I have missed most family functions since being in the Air Force because I am unable to be around many people -- especially people who are asking a lot of personal questions like "Oh, how is life? What are you up to? What are you doing?" That kind of brings the family celebration down a little. It has been only recently that I would even leave my bedroom. I used to have very good credit. And I was very proud of that. Because of not being able to pay my bills because I could not keep a job -- just recently I had an attempt to have my wages garnished. I was too afraid to wear anything at all 'inviting'. I.e. I would wear men's clothing, usually in all black and several sizes too big. I didn't want anyone to find me approachable. I'm afraid of being assaulted again. I used to have my hair and make up and nails match every day, no matter what I was wearing, for years. Now, with the exception of today, I would only wear chapstick and stick my hair up in a bun. And I rarely, if ever, painted my nails. I don't have the energy to look good due to depression. I have had meltdowns in the super market because if I saw someone -- especially if it was a man -- I knew they were stalking me and I would run from the grocery store.
My marriage to a man who I am still friends with ended due to my PTSD symptoms. I didn't realize why I was acting the way I was and neither did he. Nonetheless, it ruined our marriage. That's probably the hardest part [crying], excuse me.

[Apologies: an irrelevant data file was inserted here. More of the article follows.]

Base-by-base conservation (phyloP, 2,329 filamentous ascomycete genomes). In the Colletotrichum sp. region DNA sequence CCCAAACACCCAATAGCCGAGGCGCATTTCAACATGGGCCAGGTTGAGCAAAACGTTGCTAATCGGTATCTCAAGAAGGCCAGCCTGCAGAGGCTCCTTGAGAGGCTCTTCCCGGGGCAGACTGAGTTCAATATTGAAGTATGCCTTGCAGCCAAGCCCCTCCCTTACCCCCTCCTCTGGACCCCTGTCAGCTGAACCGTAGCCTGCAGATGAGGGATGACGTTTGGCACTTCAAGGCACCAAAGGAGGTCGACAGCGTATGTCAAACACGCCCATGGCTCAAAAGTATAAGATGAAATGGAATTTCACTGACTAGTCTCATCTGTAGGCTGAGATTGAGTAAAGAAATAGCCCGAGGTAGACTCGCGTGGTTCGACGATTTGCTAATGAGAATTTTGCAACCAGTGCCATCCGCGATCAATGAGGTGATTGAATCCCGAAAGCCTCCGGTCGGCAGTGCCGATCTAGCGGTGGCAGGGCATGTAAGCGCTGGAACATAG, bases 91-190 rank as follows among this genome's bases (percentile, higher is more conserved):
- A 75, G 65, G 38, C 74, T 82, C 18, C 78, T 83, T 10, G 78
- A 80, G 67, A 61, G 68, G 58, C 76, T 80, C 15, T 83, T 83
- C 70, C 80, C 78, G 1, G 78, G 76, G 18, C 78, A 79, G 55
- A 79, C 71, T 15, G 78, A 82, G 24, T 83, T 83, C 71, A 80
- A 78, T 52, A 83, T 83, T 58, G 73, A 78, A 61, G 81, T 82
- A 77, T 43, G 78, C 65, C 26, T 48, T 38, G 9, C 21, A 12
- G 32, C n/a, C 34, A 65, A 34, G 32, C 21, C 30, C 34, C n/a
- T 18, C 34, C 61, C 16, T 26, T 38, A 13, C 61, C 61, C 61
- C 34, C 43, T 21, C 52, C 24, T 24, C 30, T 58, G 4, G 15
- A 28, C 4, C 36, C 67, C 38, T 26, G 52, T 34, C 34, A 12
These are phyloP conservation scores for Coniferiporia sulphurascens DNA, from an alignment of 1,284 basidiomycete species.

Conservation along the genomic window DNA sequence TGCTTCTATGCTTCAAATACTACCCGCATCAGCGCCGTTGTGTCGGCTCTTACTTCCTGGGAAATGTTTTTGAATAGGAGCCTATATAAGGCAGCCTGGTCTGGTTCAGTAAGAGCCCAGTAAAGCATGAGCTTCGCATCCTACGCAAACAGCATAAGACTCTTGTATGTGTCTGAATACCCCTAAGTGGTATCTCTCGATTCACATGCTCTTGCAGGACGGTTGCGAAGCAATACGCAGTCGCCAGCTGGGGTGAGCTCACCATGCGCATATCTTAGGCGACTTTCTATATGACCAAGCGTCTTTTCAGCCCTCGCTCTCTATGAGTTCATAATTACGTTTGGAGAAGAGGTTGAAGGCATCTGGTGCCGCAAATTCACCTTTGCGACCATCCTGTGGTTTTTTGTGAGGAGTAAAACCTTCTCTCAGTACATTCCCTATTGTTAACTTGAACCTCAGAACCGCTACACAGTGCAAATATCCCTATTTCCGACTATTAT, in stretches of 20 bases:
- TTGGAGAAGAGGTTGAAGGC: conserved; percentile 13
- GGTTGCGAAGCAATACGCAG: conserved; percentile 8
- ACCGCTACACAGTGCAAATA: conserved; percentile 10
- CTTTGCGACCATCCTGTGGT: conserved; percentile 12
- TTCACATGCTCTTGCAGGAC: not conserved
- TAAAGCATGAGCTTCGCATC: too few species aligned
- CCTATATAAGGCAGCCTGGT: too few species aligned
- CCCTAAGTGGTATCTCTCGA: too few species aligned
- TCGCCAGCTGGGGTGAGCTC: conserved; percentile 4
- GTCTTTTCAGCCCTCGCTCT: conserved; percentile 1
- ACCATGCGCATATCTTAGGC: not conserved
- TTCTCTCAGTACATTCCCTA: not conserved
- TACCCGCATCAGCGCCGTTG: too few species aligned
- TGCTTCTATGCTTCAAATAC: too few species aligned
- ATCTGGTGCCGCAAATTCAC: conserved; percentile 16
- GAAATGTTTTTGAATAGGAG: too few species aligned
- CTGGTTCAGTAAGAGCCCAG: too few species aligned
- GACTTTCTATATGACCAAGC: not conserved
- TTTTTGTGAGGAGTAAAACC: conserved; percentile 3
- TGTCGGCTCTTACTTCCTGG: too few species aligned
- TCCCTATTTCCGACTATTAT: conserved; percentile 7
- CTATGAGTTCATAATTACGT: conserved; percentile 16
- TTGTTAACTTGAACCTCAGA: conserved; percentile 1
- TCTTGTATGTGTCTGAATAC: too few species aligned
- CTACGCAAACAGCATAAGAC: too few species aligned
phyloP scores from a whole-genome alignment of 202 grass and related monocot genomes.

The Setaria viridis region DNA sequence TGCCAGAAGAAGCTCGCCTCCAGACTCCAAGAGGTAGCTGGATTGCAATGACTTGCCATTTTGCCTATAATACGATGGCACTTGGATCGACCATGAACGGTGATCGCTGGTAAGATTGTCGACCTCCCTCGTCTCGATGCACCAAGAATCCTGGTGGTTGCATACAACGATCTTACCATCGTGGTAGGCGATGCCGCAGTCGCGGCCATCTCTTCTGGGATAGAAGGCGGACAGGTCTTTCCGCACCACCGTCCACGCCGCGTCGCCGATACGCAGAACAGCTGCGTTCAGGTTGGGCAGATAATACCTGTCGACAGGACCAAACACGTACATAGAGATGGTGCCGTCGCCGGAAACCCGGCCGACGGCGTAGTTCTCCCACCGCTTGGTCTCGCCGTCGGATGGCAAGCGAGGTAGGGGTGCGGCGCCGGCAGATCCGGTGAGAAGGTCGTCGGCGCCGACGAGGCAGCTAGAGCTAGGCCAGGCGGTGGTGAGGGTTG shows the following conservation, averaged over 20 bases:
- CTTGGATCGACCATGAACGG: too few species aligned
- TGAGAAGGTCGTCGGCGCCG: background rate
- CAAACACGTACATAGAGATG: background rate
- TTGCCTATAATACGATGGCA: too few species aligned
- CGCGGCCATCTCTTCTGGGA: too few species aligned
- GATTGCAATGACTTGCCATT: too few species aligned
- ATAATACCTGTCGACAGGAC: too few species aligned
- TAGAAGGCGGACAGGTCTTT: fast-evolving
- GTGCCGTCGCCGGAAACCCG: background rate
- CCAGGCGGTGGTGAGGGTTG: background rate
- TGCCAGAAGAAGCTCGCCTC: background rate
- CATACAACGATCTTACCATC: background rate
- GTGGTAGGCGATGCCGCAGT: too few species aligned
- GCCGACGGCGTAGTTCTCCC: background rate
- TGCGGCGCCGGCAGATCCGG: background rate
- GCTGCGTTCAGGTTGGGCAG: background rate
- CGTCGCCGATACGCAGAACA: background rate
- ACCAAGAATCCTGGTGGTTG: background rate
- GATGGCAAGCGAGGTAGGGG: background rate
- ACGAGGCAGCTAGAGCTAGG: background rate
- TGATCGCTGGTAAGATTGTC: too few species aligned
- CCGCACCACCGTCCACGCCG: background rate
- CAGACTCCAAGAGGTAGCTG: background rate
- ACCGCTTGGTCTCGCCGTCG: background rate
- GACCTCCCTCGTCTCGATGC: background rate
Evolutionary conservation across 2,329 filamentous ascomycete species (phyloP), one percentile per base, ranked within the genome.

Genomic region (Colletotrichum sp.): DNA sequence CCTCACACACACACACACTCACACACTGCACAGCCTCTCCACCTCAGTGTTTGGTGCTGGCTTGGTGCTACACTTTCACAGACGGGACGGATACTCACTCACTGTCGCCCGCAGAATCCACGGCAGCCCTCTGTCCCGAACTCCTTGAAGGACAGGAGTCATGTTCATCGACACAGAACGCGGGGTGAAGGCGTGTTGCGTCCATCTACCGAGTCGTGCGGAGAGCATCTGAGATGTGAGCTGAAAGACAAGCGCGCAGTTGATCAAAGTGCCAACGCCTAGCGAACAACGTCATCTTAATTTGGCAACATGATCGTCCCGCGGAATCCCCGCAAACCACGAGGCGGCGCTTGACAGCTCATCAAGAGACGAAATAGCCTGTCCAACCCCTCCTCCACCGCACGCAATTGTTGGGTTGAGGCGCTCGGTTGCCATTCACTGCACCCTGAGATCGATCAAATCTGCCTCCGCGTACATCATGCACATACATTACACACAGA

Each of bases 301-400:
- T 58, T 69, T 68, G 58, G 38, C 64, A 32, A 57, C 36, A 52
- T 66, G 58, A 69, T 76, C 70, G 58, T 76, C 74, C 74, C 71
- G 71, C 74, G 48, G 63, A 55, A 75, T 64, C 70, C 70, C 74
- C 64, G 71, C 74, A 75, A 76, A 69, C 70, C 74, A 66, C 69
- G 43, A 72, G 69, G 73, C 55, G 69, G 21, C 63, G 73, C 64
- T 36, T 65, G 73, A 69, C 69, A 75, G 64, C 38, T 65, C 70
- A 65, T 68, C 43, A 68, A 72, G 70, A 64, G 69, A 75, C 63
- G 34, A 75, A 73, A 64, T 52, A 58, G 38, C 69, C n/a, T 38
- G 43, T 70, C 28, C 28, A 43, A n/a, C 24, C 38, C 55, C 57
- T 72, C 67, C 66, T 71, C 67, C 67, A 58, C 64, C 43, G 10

I began . . . I began therapy at the VA because I had lost everything as a result. I began to see patterns and realized that I needed to get my life back. I realize that there are many other people who need to be helped to get back on track as well and that is also why I am a Veteran Advocate myself -- out of my bedroom and out of my own pocket.
Part of my wellness is testifying today, forcing me to get out and do things that are challenging because they're more important. I'll leave here today but hopefully my message will not leave. If I had a caring SARC representative I believe I would not have ended up in the mess that I have ended up in. I was never given a representative when I called to have some assistance. No one came. It got to the point that I called the 15th Air Force Commander who was in charge of the entire western half of the United States and whose name was also in all of the sexual assault booklets, leaflets and --
Since basic training, we'd all been taught the same thing. I trusted in that. I also trusted because I had friends before I went in, "Aren't you afraid after the sexual harassment, the whole Tail-hook thing?" I was like, "No. With all this media why would they -- they must be really careful about it now."